In this paper we describe algorithms for computing the Burrows-Wheeler Transform (bwt) and for building (compressed) indexes in external memory. The innovative feature of our algorithms is that they are lightweight in the sense that, for an input of size n, they use only n bits of working space on disk while all previous approaches use Θ(n log n) bits. This is achieved by building the bwt directly without passing through the construction of the Suffix Array/Tree data structure. Moreover, our algorithms access disk data only via sequential scans, thus they take full advantage of modern disk features that make sequential disk accesses much faster than random accesses. We also present a scan-based algorithm for inverting the bwt that uses Θ(n) bits of working space, and a lightweight internal-memory algorithm for computing the bwt which is the fastest in the literature when the available working space is o(n) bits. Finally, we prove lower bounds on the complexity of computing and inverting the bwt via sequential scans in terms of the classic product: internal memory space × number of passes over the disk data, showing that our algorithms are within an O(log n) factor of the optimal.

Lightweight Data Indexing and Compression in External Memory

FERRAGINA, PAOLO;MANZINI, GIOVANNI
2012

Abstract

In this paper we describe algorithms for computing the Burrows-Wheeler Transform (bwt) and for building (compressed) indexes in external memory. The innovative feature of our algorithms is that they are lightweight in the sense that, for an input of size n, they use only n bits of working space on disk while all previous approaches use Θ(n log n) bits. This is achieved by building the bwt directly without passing through the construction of the Suffix Array/Tree data structure. Moreover, our algorithms access disk data only via sequential scans, thus they take full advantage of modern disk features that make sequential disk accesses much faster than random accesses. We also present a scan-based algorithm for inverting the bwt that uses Θ(n) bits of working space, and a lightweight internal-memory algorithm for computing the bwt which is the fastest in the literature when the available working space is o(n) bits. Finally, we prove lower bounds on the complexity of computing and inverting the bwt via sequential scans in terms of the classic product: internal memory space × number of passes over the disk data, showing that our algorithms are within an O(log n) factor of the optimal.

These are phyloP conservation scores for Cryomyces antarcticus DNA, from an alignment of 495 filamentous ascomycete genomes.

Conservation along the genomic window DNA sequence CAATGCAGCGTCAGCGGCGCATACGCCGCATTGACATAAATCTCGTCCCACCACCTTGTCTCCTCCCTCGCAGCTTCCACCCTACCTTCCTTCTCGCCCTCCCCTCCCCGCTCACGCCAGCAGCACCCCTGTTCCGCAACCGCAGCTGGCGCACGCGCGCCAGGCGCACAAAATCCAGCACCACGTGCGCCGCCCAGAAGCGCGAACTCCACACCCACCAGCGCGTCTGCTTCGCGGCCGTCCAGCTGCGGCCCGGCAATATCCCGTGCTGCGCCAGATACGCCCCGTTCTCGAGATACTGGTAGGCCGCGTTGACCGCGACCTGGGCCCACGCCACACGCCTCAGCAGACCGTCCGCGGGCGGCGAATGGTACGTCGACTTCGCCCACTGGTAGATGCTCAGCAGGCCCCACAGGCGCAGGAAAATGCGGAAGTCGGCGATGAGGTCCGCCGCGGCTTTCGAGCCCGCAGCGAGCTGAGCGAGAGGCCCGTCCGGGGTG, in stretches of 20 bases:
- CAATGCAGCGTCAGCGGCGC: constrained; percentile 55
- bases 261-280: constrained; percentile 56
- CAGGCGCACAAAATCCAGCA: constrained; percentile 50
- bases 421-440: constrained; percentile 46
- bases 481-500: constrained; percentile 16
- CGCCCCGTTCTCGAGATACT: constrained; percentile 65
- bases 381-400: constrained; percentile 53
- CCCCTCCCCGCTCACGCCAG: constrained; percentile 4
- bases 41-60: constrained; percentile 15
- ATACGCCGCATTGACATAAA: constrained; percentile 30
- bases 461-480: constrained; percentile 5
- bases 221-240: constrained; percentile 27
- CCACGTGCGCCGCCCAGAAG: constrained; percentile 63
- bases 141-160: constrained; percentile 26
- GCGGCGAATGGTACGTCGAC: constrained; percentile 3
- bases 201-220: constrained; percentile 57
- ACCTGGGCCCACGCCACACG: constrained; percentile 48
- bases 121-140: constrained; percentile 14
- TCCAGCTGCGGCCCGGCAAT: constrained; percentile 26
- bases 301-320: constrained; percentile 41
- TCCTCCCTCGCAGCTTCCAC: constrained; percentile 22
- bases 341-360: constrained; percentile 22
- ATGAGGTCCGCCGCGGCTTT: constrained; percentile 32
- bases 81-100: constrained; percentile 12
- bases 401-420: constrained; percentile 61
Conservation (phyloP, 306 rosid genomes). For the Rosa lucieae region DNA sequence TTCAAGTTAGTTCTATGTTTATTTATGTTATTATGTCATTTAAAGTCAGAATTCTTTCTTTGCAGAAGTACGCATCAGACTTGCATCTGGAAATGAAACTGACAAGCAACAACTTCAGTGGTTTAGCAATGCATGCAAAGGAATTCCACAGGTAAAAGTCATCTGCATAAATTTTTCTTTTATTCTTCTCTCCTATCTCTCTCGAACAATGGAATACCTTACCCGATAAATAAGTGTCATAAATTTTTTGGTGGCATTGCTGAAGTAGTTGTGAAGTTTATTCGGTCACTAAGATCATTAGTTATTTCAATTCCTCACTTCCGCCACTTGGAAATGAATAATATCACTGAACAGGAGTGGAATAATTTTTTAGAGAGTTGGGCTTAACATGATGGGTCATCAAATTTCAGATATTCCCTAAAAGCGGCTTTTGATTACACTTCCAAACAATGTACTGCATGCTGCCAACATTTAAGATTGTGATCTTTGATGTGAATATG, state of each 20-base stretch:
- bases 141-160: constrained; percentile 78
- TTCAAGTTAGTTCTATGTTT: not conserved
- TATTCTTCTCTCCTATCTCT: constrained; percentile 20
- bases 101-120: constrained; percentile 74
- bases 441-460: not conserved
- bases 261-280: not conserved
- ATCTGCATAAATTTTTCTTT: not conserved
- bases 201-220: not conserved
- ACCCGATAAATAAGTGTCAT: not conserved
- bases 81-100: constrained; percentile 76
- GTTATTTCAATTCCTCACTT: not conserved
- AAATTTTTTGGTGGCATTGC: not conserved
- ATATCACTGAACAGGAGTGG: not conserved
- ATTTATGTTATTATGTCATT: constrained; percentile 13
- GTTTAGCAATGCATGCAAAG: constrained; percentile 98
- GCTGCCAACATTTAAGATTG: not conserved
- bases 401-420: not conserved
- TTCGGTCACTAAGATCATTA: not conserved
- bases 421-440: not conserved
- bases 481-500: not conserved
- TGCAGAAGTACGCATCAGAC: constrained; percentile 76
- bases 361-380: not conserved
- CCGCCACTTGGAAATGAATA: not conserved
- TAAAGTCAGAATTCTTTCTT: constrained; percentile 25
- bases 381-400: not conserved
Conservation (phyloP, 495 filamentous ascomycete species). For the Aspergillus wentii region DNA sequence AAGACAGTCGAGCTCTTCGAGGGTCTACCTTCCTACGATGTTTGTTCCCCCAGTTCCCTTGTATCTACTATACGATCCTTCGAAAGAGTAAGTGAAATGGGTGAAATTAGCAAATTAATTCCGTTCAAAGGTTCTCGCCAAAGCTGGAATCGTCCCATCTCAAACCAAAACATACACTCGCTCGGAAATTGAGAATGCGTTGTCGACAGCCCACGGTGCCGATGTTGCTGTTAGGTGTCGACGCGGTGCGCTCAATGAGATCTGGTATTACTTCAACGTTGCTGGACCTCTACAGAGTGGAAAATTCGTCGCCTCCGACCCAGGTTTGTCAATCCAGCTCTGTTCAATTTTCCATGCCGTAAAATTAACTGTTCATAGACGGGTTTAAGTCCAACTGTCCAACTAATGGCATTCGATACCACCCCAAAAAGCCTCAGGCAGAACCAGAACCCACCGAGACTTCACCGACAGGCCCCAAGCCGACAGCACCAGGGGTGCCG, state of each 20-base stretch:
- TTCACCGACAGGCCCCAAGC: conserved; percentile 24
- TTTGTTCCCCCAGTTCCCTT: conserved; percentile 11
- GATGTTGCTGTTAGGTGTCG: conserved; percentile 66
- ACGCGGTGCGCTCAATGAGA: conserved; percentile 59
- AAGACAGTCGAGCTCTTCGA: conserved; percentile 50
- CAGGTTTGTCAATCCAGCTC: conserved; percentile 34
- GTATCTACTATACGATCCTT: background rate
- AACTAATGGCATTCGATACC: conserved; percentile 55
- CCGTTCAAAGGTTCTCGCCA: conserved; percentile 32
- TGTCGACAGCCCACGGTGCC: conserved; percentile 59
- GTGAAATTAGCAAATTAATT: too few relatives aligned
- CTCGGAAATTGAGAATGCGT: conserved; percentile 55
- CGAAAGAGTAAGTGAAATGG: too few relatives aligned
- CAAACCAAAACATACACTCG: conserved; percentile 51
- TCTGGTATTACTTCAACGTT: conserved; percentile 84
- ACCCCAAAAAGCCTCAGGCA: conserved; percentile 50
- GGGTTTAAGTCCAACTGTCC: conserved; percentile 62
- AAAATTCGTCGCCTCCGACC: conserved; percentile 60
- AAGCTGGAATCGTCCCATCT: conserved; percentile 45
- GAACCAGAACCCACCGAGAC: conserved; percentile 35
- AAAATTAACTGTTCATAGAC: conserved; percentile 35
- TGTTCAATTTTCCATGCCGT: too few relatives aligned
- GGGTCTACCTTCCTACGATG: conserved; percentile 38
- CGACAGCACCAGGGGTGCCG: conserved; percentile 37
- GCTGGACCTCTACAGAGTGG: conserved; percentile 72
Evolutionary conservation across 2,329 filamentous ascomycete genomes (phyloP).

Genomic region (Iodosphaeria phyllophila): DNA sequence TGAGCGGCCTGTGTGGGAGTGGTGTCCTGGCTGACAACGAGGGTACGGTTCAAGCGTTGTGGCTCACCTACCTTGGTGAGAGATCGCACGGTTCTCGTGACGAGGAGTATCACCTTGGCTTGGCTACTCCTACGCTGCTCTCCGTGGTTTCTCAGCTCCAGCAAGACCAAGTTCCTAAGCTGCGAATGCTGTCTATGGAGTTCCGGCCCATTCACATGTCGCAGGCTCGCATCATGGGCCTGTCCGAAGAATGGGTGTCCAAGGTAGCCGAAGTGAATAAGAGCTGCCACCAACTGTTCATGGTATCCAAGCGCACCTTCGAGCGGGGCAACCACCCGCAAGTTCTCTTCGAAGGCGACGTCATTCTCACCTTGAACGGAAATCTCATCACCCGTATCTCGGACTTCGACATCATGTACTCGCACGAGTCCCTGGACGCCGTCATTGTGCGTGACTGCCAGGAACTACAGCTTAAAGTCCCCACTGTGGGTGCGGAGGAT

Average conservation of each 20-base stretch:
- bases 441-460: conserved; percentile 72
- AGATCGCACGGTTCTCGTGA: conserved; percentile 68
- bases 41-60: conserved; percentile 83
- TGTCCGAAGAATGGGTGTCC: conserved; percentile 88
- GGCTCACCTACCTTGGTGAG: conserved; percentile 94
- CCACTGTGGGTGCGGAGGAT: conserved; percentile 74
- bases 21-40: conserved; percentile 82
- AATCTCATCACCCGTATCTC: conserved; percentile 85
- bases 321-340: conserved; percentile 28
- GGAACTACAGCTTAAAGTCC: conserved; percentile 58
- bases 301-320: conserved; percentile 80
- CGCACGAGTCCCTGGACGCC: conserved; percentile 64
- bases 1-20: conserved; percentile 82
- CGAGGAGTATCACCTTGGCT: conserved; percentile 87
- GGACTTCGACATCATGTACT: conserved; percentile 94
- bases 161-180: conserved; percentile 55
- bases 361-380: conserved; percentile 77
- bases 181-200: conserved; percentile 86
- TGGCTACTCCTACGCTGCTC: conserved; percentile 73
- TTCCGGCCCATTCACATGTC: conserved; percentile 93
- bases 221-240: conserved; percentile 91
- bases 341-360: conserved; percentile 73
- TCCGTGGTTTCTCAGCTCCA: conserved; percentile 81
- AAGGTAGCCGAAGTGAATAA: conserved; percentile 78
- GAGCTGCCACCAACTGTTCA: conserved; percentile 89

Ferragina, Paolo; Travis, Gagie; Giovanni, Manzini; Manzini, Giovanni
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Utilizza questo identificativo per citare o creare un link a questo documento: http://hdl.handle.net/11568/211742
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